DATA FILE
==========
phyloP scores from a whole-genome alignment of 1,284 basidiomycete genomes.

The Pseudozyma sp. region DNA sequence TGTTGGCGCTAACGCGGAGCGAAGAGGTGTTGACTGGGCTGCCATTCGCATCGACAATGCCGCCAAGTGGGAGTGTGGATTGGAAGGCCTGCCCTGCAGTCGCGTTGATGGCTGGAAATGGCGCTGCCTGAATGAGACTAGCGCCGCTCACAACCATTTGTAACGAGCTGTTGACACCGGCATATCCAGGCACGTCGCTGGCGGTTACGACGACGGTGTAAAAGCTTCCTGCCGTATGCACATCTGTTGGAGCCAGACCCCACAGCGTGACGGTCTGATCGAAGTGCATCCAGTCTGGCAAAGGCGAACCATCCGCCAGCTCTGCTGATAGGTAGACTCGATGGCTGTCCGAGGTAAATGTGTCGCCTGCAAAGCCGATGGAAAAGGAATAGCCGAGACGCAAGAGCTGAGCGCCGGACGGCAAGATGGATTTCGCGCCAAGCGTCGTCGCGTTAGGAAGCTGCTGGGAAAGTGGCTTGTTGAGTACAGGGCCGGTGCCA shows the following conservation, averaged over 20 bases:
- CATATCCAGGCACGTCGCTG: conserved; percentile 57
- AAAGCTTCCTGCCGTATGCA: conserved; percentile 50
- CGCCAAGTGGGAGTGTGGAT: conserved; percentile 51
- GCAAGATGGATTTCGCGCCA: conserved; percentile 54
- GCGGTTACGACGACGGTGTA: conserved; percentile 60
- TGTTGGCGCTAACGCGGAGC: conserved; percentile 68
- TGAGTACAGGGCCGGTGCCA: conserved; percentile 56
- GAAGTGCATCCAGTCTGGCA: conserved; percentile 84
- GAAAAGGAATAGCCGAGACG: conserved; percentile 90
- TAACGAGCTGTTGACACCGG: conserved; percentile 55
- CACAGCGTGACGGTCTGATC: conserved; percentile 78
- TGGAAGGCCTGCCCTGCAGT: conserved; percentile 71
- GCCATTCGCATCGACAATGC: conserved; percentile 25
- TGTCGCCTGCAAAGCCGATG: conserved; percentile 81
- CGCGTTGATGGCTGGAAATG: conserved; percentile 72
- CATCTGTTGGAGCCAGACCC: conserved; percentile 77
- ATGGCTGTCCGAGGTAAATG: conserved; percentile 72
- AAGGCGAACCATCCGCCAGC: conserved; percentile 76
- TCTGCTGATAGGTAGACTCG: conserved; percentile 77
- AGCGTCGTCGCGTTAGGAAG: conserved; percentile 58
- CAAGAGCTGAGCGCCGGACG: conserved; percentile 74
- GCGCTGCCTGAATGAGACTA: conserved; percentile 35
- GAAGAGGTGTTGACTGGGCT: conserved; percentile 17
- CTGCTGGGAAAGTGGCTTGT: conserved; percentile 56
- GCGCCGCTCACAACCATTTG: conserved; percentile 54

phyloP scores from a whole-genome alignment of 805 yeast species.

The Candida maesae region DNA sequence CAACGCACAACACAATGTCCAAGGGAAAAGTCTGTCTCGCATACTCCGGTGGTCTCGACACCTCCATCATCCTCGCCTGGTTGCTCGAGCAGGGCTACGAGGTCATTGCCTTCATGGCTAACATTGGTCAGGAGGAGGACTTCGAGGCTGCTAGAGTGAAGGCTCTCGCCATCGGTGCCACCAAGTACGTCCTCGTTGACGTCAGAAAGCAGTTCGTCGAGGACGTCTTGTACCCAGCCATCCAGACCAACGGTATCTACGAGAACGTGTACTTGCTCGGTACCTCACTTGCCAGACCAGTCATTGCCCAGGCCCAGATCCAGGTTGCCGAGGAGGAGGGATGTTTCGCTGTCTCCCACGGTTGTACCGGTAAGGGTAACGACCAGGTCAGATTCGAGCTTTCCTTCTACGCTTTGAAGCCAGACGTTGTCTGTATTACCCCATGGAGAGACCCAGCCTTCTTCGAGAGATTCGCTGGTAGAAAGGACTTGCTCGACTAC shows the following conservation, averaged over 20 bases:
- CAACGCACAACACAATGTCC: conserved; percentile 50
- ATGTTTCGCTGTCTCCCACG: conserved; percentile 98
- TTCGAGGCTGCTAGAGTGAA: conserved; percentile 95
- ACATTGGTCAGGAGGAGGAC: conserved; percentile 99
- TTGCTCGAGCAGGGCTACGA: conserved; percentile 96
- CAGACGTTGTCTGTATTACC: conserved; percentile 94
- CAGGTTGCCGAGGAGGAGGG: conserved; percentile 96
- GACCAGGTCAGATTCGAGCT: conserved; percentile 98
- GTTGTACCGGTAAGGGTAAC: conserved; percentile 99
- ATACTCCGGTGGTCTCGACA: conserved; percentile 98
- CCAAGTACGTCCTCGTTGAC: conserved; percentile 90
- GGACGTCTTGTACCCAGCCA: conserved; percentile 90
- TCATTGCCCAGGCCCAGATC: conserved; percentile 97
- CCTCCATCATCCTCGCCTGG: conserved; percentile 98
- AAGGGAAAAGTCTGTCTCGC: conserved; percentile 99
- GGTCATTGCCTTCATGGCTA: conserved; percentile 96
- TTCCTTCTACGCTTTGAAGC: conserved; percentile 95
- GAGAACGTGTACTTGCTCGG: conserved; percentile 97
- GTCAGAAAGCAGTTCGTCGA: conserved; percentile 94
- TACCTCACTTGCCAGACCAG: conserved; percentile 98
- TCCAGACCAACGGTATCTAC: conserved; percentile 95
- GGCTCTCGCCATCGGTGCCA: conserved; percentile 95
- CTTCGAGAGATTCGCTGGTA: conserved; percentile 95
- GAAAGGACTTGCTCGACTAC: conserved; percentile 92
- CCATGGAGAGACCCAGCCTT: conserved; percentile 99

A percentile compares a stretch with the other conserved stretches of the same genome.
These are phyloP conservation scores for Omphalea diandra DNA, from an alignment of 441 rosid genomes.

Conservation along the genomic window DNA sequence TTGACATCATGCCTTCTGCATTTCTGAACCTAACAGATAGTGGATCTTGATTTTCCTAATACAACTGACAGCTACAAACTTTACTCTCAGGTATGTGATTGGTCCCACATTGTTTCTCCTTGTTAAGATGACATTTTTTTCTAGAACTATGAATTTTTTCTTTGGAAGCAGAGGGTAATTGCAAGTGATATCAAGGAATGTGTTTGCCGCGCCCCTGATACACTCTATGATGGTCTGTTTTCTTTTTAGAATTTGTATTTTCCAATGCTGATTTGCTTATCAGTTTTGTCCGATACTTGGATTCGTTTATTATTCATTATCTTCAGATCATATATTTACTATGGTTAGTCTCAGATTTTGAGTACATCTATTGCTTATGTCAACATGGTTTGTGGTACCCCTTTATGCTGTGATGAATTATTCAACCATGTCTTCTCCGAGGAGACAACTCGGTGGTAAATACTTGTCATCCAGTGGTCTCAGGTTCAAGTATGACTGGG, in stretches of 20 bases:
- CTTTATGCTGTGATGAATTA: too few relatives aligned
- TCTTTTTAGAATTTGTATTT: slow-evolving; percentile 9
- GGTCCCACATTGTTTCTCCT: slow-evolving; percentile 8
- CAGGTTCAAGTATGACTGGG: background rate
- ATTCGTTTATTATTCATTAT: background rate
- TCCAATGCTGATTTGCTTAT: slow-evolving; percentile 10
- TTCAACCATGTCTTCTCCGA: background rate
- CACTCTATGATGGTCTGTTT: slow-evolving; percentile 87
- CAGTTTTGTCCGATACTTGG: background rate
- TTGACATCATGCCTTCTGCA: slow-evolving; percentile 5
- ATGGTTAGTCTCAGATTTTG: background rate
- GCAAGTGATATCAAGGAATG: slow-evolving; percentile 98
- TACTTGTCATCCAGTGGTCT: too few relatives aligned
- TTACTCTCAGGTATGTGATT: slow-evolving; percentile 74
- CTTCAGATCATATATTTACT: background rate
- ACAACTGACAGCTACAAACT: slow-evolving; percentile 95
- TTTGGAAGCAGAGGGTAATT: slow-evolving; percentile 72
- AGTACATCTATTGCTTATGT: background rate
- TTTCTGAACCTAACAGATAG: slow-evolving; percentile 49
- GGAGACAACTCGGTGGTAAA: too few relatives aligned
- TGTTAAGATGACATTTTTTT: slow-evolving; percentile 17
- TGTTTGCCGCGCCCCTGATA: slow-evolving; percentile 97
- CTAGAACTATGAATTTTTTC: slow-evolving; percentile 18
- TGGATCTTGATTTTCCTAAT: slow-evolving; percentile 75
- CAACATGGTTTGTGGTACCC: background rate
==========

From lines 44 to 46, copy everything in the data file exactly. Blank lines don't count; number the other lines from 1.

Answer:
- AAGGGAAAAGTCTGTCTCGC: conserved; percentile 99
- GGTCATTGCCTTCATGGCTA: conserved; percentile 96
- TTCCTTCTACGCTTTGAAGC: conserved; percentile 95